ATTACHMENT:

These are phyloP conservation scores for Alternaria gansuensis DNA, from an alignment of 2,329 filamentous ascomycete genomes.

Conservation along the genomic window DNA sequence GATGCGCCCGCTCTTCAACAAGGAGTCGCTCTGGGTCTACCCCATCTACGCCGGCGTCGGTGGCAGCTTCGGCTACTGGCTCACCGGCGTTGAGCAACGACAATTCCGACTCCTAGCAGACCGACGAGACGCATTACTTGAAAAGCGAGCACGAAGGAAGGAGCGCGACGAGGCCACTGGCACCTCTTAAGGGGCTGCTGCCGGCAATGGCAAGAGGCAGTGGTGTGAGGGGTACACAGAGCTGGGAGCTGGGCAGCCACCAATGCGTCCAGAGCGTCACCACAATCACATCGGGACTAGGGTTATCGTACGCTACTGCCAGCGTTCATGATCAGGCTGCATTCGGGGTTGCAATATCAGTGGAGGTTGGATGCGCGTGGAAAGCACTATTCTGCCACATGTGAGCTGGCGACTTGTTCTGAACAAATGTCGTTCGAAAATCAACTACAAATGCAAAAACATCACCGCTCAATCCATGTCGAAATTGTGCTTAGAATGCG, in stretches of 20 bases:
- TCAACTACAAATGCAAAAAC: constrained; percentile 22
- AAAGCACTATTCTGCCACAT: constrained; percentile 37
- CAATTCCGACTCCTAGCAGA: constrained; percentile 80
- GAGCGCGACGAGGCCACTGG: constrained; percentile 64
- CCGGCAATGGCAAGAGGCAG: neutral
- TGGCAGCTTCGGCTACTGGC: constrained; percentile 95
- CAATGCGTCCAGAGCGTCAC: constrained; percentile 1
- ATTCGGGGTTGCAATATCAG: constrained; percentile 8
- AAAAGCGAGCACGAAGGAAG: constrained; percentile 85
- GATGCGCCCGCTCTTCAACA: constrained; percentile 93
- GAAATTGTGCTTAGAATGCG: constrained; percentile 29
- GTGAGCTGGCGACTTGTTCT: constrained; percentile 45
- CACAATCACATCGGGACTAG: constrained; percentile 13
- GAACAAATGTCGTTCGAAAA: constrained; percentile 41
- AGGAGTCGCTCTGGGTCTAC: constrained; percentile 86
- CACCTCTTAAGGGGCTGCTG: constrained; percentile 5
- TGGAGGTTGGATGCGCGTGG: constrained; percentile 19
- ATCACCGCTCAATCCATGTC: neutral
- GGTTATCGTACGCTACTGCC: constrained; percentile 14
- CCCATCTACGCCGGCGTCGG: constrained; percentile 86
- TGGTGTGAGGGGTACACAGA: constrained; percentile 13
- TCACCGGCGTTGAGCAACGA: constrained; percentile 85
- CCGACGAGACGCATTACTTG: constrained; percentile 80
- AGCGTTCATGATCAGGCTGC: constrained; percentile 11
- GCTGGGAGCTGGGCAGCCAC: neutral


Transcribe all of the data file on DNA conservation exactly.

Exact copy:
These are phyloP conservation scores for Alternaria gansuensis DNA, from an alignment of 2,329 filamentous ascomycete genomes.

Conservation along the genomic window DNA sequence GATGCGCCCGCTCTTCAACAAGGAGTCGCTCTGGGTCTACCCCATCTACGCCGGCGTCGGTGGCAGCTTCGGCTACTGGCTCACCGGCGTTGAGCAACGACAATTCCGACTCCTAGCAGACCGACGAGACGCATTACTTGAAAAGCGAGCACGAAGGAAGGAGCGCGACGAGGCCACTGGCACCTCTTAAGGGGCTGCTGCCGGCAATGGCAAGAGGCAGTGGTGTGAGGGGTACACAGAGCTGGGAGCTGGGCAGCCACCAATGCGTCCAGAGCGTCACCACAATCACATCGGGACTAGGGTTATCGTACGCTACTGCCAGCGTTCATGATCAGGCTGCATTCGGGGTTGCAATATCAGTGGAGGTTGGATGCGCGTGGAAAGCACTATTCTGCCACATGTGAGCTGGCGACTTGTTCTGAACAAATGTCGTTCGAAAATCAACTACAAATGCAAAAACATCACCGCTCAATCCATGTCGAAATTGTGCTTAGAATGCG, in stretches of 20 bases:
- TCAACTACAAATGCAAAAAC: constrained; percentile 22
- AAAGCACTATTCTGCCACAT: constrained; percentile 37
- CAATTCCGACTCCTAGCAGA: constrained; percentile 80
- GAGCGCGACGAGGCCACTGG: constrained; percentile 64
- CCGGCAATGGCAAGAGGCAG: neutral
- TGGCAGCTTCGGCTACTGGC: constrained; percentile 95
- CAATGCGTCCAGAGCGTCAC: constrained; percentile 1
- ATTCGGGGTTGCAATATCAG: constrained; percentile 8
- AAAAGCGAGCACGAAGGAAG: constrained; percentile 85
- GATGCGCCCGCTCTTCAACA: constrained; percentile 93
- GAAATTGTGCTTAGAATGCG: constrained; percentile 29
- GTGAGCTGGCGACTTGTTCT: constrained; percentile 45
- CACAATCACATCGGGACTAG: constrained; percentile 13
- GAACAAATGTCGTTCGAAAA: constrained; percentile 41
- AGGAGTCGCTCTGGGTCTAC: constrained; percentile 86
- CACCTCTTAAGGGGCTGCTG: constrained; percentile 5
- TGGAGGTTGGATGCGCGTGG: constrained; percentile 19
- ATCACCGCTCAATCCATGTC: neutral
- GGTTATCGTACGCTACTGCC: constrained; percentile 14
- CCCATCTACGCCGGCGTCGG: constrained; percentile 86
- TGGTGTGAGGGGTACACAGA: constrained; percentile 13
- TCACCGGCGTTGAGCAACGA: constrained; percentile 85
- CCGACGAGACGCATTACTTG: constrained; percentile 80
- AGCGTTCATGATCAGGCTGC: constrained; percentile 11
- GCTGGGAGCTGGGCAGCCAC: neutral